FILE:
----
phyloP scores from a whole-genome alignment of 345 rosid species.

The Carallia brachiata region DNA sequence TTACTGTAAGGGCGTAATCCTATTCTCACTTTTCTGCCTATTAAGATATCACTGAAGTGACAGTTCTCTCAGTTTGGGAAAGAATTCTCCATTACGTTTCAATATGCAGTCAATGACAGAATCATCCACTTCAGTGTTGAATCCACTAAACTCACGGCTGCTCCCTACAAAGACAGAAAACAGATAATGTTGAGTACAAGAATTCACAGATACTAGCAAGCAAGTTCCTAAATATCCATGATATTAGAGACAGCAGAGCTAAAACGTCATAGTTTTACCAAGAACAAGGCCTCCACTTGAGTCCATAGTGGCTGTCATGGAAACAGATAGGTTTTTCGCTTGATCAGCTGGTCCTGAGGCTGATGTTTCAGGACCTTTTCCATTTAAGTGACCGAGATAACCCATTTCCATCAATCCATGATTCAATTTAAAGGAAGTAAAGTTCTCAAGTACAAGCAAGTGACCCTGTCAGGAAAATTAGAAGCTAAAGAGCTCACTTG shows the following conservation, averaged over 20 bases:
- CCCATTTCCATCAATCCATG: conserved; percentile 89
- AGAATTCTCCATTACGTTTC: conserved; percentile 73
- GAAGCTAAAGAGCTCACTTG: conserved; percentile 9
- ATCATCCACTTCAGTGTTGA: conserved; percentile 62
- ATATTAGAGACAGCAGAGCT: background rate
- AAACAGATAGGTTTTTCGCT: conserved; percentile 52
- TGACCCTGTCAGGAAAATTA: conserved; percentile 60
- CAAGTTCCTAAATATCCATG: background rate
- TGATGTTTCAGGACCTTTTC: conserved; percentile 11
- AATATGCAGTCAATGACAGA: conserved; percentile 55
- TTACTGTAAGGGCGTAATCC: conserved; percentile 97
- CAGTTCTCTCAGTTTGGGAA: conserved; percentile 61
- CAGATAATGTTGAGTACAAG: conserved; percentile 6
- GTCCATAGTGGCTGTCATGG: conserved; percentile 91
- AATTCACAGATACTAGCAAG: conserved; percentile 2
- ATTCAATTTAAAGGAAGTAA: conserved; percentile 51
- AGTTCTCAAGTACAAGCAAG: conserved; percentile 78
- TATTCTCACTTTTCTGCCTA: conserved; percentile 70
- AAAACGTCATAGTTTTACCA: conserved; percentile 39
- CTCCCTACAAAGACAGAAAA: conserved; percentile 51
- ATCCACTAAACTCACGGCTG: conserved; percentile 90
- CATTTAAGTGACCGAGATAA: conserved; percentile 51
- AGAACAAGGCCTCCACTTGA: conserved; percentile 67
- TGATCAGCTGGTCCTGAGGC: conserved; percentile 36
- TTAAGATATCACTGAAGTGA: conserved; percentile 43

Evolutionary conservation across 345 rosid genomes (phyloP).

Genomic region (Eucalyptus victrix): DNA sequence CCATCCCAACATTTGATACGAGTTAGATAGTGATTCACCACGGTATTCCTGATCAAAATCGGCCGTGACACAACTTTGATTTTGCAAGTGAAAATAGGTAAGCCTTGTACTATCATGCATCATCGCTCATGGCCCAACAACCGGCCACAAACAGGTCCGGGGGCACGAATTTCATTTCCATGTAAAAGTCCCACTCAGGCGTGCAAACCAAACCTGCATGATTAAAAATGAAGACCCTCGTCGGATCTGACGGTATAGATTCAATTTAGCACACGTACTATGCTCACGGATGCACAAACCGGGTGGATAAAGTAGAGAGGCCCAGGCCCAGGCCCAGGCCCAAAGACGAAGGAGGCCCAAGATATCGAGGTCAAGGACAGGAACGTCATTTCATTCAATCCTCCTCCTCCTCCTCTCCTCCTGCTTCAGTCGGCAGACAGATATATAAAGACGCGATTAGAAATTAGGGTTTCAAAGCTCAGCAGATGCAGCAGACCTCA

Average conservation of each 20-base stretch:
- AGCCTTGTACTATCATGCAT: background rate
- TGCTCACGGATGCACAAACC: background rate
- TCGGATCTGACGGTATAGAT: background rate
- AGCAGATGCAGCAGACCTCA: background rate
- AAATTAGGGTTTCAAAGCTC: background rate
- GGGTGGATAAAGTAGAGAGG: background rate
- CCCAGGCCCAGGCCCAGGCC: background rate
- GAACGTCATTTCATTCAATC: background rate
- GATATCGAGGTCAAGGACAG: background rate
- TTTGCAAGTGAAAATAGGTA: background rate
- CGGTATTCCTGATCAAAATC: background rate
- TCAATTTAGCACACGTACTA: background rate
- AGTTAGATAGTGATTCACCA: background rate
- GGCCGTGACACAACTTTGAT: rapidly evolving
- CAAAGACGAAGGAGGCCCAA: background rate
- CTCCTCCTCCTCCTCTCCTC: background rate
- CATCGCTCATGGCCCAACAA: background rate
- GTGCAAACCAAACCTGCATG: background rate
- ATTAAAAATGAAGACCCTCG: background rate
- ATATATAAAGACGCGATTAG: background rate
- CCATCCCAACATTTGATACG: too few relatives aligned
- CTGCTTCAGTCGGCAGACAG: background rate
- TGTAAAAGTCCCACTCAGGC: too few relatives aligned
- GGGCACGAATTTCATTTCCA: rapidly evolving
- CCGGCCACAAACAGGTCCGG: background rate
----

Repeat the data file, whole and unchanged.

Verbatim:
phyloP scores from a whole-genome alignment of 345 rosid species.

The Carallia brachiata region DNA sequence TTACTGTAAGGGCGTAATCCTATTCTCACTTTTCTGCCTATTAAGATATCACTGAAGTGACAGTTCTCTCAGTTTGGGAAAGAATTCTCCATTACGTTTCAATATGCAGTCAATGACAGAATCATCCACTTCAGTGTTGAATCCACTAAACTCACGGCTGCTCCCTACAAAGACAGAAAACAGATAATGTTGAGTACAAGAATTCACAGATACTAGCAAGCAAGTTCCTAAATATCCATGATATTAGAGACAGCAGAGCTAAAACGTCATAGTTTTACCAAGAACAAGGCCTCCACTTGAGTCCATAGTGGCTGTCATGGAAACAGATAGGTTTTTCGCTTGATCAGCTGGTCCTGAGGCTGATGTTTCAGGACCTTTTCCATTTAAGTGACCGAGATAACCCATTTCCATCAATCCATGATTCAATTTAAAGGAAGTAAAGTTCTCAAGTACAAGCAAGTGACCCTGTCAGGAAAATTAGAAGCTAAAGAGCTCACTTG shows the following conservation, averaged over 20 bases:
- CCCATTTCCATCAATCCATG: conserved; percentile 89
- AGAATTCTCCATTACGTTTC: conserved; percentile 73
- GAAGCTAAAGAGCTCACTTG: conserved; percentile 9
- ATCATCCACTTCAGTGTTGA: conserved; percentile 62
- ATATTAGAGACAGCAGAGCT: background rate
- AAACAGATAGGTTTTTCGCT: conserved; percentile 52
- TGACCCTGTCAGGAAAATTA: conserved; percentile 60
- CAAGTTCCTAAATATCCATG: background rate
- TGATGTTTCAGGACCTTTTC: conserved; percentile 11
- AATATGCAGTCAATGACAGA: conserved; percentile 55
- TTACTGTAAGGGCGTAATCC: conserved; percentile 97
- CAGTTCTCTCAGTTTGGGAA: conserved; percentile 61
- CAGATAATGTTGAGTACAAG: conserved; percentile 6
- GTCCATAGTGGCTGTCATGG: conserved; percentile 91
- AATTCACAGATACTAGCAAG: conserved; percentile 2
- ATTCAATTTAAAGGAAGTAA: conserved; percentile 51
- AGTTCTCAAGTACAAGCAAG: conserved; percentile 78
- TATTCTCACTTTTCTGCCTA: conserved; percentile 70
- AAAACGTCATAGTTTTACCA: conserved; percentile 39
- CTCCCTACAAAGACAGAAAA: conserved; percentile 51
- ATCCACTAAACTCACGGCTG: conserved; percentile 90
- CATTTAAGTGACCGAGATAA: conserved; percentile 51
- AGAACAAGGCCTCCACTTGA: conserved; percentile 67
- TGATCAGCTGGTCCTGAGGC: conserved; percentile 36
- TTAAGATATCACTGAAGTGA: conserved; percentile 43

Evolutionary conservation across 345 rosid genomes (phyloP).

Genomic region (Eucalyptus victrix): DNA sequence CCATCCCAACATTTGATACGAGTTAGATAGTGATTCACCACGGTATTCCTGATCAAAATCGGCCGTGACACAACTTTGATTTTGCAAGTGAAAATAGGTAAGCCTTGTACTATCATGCATCATCGCTCATGGCCCAACAACCGGCCACAAACAGGTCCGGGGGCACGAATTTCATTTCCATGTAAAAGTCCCACTCAGGCGTGCAAACCAAACCTGCATGATTAAAAATGAAGACCCTCGTCGGATCTGACGGTATAGATTCAATTTAGCACACGTACTATGCTCACGGATGCACAAACCGGGTGGATAAAGTAGAGAGGCCCAGGCCCAGGCCCAGGCCCAAAGACGAAGGAGGCCCAAGATATCGAGGTCAAGGACAGGAACGTCATTTCATTCAATCCTCCTCCTCCTCCTCTCCTCCTGCTTCAGTCGGCAGACAGATATATAAAGACGCGATTAGAAATTAGGGTTTCAAAGCTCAGCAGATGCAGCAGACCTCA

Average conservation of each 20-base stretch:
- AGCCTTGTACTATCATGCAT: background rate
- TGCTCACGGATGCACAAACC: background rate
- TCGGATCTGACGGTATAGAT: background rate
- AGCAGATGCAGCAGACCTCA: background rate
- AAATTAGGGTTTCAAAGCTC: background rate
- GGGTGGATAAAGTAGAGAGG: background rate
- CCCAGGCCCAGGCCCAGGCC: background rate
- GAACGTCATTTCATTCAATC: background rate
- GATATCGAGGTCAAGGACAG: background rate
- TTTGCAAGTGAAAATAGGTA: background rate
- CGGTATTCCTGATCAAAATC: background rate
- TCAATTTAGCACACGTACTA: background rate
- AGTTAGATAGTGATTCACCA: background rate
- GGCCGTGACACAACTTTGAT: rapidly evolving
- CAAAGACGAAGGAGGCCCAA: background rate
- CTCCTCCTCCTCCTCTCCTC: background rate
- CATCGCTCATGGCCCAACAA: background rate
- GTGCAAACCAAACCTGCATG: background rate
- ATTAAAAATGAAGACCCTCG: background rate
- ATATATAAAGACGCGATTAG: background rate
- CCATCCCAACATTTGATACG: too few relatives aligned
- CTGCTTCAGTCGGCAGACAG: background rate
- TGTAAAAGTCCCACTCAGGC: too few relatives aligned
- GGGCACGAATTTCATTTCCA: rapidly evolving
- CCGGCCACAAACAGGTCCGG: background rate